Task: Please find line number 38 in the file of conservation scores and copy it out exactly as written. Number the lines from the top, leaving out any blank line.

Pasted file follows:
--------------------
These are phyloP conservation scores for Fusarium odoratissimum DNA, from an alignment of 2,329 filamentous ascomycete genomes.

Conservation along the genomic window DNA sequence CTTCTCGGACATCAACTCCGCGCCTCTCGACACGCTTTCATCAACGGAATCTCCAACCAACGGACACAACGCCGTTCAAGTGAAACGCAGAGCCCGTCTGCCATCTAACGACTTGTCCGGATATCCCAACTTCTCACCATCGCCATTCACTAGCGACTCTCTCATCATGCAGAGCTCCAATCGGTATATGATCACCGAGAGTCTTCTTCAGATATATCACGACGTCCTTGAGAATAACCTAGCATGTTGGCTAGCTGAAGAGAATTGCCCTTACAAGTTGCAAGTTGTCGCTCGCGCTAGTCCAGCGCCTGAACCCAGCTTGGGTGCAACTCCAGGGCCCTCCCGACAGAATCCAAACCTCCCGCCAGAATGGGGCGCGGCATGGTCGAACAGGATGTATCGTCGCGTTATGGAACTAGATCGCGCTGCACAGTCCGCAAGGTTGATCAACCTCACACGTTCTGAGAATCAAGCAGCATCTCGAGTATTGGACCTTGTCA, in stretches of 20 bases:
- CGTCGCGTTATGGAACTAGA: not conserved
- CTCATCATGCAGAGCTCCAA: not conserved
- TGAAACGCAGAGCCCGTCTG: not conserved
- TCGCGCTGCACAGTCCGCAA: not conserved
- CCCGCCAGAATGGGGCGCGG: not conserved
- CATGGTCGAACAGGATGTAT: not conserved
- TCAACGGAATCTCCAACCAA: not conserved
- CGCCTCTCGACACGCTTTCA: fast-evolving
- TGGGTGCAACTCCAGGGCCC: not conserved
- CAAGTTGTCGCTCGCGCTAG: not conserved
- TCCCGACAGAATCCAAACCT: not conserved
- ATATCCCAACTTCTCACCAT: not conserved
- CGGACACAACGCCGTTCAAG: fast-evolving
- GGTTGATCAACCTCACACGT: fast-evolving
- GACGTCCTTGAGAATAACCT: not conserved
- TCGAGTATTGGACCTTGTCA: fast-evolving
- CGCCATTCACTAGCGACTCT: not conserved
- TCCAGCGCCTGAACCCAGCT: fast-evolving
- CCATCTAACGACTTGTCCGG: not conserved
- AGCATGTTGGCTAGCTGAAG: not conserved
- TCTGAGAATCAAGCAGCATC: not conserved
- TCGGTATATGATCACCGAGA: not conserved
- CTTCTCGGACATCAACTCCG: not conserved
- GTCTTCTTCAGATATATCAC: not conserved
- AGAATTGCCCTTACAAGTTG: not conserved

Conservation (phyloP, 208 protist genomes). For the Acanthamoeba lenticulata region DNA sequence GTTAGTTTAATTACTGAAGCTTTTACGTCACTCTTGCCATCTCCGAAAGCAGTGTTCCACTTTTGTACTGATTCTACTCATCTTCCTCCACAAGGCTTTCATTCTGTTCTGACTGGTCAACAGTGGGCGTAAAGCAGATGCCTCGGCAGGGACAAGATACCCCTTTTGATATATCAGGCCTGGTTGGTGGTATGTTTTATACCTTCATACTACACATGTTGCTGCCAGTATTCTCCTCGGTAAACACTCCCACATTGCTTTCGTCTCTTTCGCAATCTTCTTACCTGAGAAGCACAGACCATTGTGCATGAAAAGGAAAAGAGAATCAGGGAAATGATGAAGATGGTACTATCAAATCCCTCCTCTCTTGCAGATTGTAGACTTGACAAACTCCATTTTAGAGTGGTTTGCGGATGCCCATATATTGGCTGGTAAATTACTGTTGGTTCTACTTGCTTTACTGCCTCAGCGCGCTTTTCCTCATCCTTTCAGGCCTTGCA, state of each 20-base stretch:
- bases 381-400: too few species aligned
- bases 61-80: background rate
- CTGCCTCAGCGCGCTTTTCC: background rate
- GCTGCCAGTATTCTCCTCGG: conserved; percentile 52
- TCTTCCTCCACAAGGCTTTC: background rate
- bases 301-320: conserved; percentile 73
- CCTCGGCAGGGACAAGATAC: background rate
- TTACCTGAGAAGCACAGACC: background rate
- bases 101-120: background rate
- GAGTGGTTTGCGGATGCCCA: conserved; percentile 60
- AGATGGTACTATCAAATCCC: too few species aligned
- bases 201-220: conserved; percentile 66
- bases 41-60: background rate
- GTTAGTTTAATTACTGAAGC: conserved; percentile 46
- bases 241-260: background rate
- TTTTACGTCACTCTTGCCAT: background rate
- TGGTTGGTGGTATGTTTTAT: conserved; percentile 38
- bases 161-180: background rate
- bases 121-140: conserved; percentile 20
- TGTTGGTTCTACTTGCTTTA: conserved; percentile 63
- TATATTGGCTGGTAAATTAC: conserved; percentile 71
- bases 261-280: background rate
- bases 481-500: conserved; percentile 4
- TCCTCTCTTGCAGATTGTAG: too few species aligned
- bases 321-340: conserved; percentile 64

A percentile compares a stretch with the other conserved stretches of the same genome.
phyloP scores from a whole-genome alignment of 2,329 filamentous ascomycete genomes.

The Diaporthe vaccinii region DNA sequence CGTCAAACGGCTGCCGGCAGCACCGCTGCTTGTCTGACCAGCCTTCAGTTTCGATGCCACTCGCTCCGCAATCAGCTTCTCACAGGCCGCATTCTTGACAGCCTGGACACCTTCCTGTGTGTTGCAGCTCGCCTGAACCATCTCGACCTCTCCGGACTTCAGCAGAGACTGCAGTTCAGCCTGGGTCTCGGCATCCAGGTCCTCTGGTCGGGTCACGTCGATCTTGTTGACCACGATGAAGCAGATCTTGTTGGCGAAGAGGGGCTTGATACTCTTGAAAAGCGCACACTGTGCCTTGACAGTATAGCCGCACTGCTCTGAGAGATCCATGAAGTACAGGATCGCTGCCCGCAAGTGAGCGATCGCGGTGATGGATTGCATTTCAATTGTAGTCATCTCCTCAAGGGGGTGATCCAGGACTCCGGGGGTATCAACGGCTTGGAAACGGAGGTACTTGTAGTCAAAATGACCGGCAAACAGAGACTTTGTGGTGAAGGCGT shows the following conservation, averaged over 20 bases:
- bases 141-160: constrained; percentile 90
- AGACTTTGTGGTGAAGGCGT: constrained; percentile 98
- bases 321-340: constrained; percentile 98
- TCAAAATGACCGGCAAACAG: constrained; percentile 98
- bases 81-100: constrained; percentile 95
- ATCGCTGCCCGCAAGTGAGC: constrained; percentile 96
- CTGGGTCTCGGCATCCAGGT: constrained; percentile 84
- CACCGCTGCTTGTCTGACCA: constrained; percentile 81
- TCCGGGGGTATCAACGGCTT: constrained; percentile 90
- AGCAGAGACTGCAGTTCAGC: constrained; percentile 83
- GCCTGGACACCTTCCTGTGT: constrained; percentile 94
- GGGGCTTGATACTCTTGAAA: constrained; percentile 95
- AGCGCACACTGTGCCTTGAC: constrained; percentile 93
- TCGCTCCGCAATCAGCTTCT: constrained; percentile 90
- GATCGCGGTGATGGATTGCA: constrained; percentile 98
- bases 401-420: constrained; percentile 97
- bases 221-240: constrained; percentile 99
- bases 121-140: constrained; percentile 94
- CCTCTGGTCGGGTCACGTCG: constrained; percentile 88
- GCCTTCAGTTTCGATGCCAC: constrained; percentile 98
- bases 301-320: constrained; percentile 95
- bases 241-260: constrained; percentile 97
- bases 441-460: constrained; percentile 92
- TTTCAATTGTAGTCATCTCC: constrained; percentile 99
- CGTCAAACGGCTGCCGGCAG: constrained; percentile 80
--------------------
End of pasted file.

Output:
- GAGTGGTTTGCGGATGCCCA: conserved; percentile 60